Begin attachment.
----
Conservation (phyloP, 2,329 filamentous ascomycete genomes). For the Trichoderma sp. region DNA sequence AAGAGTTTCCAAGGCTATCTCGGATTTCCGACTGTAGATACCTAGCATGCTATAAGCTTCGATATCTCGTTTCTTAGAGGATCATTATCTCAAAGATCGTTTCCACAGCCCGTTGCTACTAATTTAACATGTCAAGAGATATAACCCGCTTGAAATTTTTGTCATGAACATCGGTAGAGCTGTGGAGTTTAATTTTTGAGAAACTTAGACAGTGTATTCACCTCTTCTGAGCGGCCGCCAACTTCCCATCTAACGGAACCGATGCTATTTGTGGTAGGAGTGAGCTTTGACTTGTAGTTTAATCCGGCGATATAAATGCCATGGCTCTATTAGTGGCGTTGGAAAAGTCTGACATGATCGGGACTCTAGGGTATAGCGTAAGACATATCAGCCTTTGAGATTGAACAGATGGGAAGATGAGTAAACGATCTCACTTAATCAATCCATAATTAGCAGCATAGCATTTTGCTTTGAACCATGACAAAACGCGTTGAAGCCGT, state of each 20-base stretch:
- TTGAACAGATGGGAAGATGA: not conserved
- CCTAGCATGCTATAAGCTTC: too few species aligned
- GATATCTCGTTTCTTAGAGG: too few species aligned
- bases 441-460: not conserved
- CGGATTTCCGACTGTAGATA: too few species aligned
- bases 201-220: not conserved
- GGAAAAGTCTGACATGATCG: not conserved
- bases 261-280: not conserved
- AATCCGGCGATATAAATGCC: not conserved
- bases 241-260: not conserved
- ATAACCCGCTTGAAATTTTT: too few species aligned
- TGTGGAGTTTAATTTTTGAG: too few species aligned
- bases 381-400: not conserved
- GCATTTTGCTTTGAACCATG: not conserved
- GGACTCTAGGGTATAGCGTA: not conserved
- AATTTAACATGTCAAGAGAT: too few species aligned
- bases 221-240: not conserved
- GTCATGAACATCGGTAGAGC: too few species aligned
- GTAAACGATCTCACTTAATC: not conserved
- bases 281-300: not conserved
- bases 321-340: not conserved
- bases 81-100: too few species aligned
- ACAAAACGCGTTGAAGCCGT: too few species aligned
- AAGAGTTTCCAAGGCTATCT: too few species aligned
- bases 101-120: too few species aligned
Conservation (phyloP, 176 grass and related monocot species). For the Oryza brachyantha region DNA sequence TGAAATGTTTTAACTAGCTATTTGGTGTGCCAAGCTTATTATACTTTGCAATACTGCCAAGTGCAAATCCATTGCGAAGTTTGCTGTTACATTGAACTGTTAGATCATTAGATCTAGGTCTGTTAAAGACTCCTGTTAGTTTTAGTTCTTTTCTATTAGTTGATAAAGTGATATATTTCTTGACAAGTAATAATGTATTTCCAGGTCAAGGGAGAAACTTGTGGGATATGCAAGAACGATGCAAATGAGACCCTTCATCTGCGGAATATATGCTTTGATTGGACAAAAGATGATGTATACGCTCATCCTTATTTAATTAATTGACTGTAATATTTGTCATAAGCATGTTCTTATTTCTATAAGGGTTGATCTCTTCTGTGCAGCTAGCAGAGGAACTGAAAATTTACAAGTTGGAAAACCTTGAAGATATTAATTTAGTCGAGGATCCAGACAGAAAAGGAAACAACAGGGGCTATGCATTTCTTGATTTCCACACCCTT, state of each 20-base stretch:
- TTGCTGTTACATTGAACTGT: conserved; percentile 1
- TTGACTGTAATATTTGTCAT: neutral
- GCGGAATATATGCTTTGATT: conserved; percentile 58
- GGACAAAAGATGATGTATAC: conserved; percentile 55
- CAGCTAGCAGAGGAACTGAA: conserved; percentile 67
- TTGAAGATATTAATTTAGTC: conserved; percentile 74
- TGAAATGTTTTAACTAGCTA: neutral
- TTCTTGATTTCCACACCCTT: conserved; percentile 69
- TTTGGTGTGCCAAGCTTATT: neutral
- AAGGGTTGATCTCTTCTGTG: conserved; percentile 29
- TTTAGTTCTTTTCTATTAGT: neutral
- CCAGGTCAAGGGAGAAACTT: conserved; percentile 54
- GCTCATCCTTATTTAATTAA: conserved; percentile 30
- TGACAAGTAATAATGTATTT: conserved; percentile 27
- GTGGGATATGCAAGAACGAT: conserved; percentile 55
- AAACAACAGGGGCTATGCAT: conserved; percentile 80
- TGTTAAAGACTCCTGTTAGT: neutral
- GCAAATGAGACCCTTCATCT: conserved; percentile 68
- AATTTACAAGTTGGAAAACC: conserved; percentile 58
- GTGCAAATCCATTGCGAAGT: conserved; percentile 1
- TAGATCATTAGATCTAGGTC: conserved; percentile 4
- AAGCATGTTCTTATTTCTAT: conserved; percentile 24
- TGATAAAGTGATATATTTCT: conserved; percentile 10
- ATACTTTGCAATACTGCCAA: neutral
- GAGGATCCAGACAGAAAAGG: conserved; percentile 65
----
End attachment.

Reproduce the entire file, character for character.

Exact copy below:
Conservation (phyloP, 2,329 filamentous ascomycete genomes). For the Trichoderma sp. region DNA sequence AAGAGTTTCCAAGGCTATCTCGGATTTCCGACTGTAGATACCTAGCATGCTATAAGCTTCGATATCTCGTTTCTTAGAGGATCATTATCTCAAAGATCGTTTCCACAGCCCGTTGCTACTAATTTAACATGTCAAGAGATATAACCCGCTTGAAATTTTTGTCATGAACATCGGTAGAGCTGTGGAGTTTAATTTTTGAGAAACTTAGACAGTGTATTCACCTCTTCTGAGCGGCCGCCAACTTCCCATCTAACGGAACCGATGCTATTTGTGGTAGGAGTGAGCTTTGACTTGTAGTTTAATCCGGCGATATAAATGCCATGGCTCTATTAGTGGCGTTGGAAAAGTCTGACATGATCGGGACTCTAGGGTATAGCGTAAGACATATCAGCCTTTGAGATTGAACAGATGGGAAGATGAGTAAACGATCTCACTTAATCAATCCATAATTAGCAGCATAGCATTTTGCTTTGAACCATGACAAAACGCGTTGAAGCCGT, state of each 20-base stretch:
- TTGAACAGATGGGAAGATGA: not conserved
- CCTAGCATGCTATAAGCTTC: too few species aligned
- GATATCTCGTTTCTTAGAGG: too few species aligned
- bases 441-460: not conserved
- CGGATTTCCGACTGTAGATA: too few species aligned
- bases 201-220: not conserved
- GGAAAAGTCTGACATGATCG: not conserved
- bases 261-280: not conserved
- AATCCGGCGATATAAATGCC: not conserved
- bases 241-260: not conserved
- ATAACCCGCTTGAAATTTTT: too few species aligned
- TGTGGAGTTTAATTTTTGAG: too few species aligned
- bases 381-400: not conserved
- GCATTTTGCTTTGAACCATG: not conserved
- GGACTCTAGGGTATAGCGTA: not conserved
- AATTTAACATGTCAAGAGAT: too few species aligned
- bases 221-240: not conserved
- GTCATGAACATCGGTAGAGC: too few species aligned
- GTAAACGATCTCACTTAATC: not conserved
- bases 281-300: not conserved
- bases 321-340: not conserved
- bases 81-100: too few species aligned
- ACAAAACGCGTTGAAGCCGT: too few species aligned
- AAGAGTTTCCAAGGCTATCT: too few species aligned
- bases 101-120: too few species aligned
Conservation (phyloP, 176 grass and related monocot species). For the Oryza brachyantha region DNA sequence TGAAATGTTTTAACTAGCTATTTGGTGTGCCAAGCTTATTATACTTTGCAATACTGCCAAGTGCAAATCCATTGCGAAGTTTGCTGTTACATTGAACTGTTAGATCATTAGATCTAGGTCTGTTAAAGACTCCTGTTAGTTTTAGTTCTTTTCTATTAGTTGATAAAGTGATATATTTCTTGACAAGTAATAATGTATTTCCAGGTCAAGGGAGAAACTTGTGGGATATGCAAGAACGATGCAAATGAGACCCTTCATCTGCGGAATATATGCTTTGATTGGACAAAAGATGATGTATACGCTCATCCTTATTTAATTAATTGACTGTAATATTTGTCATAAGCATGTTCTTATTTCTATAAGGGTTGATCTCTTCTGTGCAGCTAGCAGAGGAACTGAAAATTTACAAGTTGGAAAACCTTGAAGATATTAATTTAGTCGAGGATCCAGACAGAAAAGGAAACAACAGGGGCTATGCATTTCTTGATTTCCACACCCTT, state of each 20-base stretch:
- TTGCTGTTACATTGAACTGT: conserved; percentile 1
- TTGACTGTAATATTTGTCAT: neutral
- GCGGAATATATGCTTTGATT: conserved; percentile 58
- GGACAAAAGATGATGTATAC: conserved; percentile 55
- CAGCTAGCAGAGGAACTGAA: conserved; percentile 67
- TTGAAGATATTAATTTAGTC: conserved; percentile 74
- TGAAATGTTTTAACTAGCTA: neutral
- TTCTTGATTTCCACACCCTT: conserved; percentile 69
- TTTGGTGTGCCAAGCTTATT: neutral
- AAGGGTTGATCTCTTCTGTG: conserved; percentile 29
- TTTAGTTCTTTTCTATTAGT: neutral
- CCAGGTCAAGGGAGAAACTT: conserved; percentile 54
- GCTCATCCTTATTTAATTAA: conserved; percentile 30
- TGACAAGTAATAATGTATTT: conserved; percentile 27
- GTGGGATATGCAAGAACGAT: conserved; percentile 55
- AAACAACAGGGGCTATGCAT: conserved; percentile 80
- TGTTAAAGACTCCTGTTAGT: neutral
- GCAAATGAGACCCTTCATCT: conserved; percentile 68
- AATTTACAAGTTGGAAAACC: conserved; percentile 58
- GTGCAAATCCATTGCGAAGT: conserved; percentile 1
- TAGATCATTAGATCTAGGTC: conserved; percentile 4
- AAGCATGTTCTTATTTCTAT: conserved; percentile 24
- TGATAAAGTGATATATTTCT: conserved; percentile 10
- ATACTTTGCAATACTGCCAA: neutral
- GAGGATCCAGACAGAAAAGG: conserved; percentile 65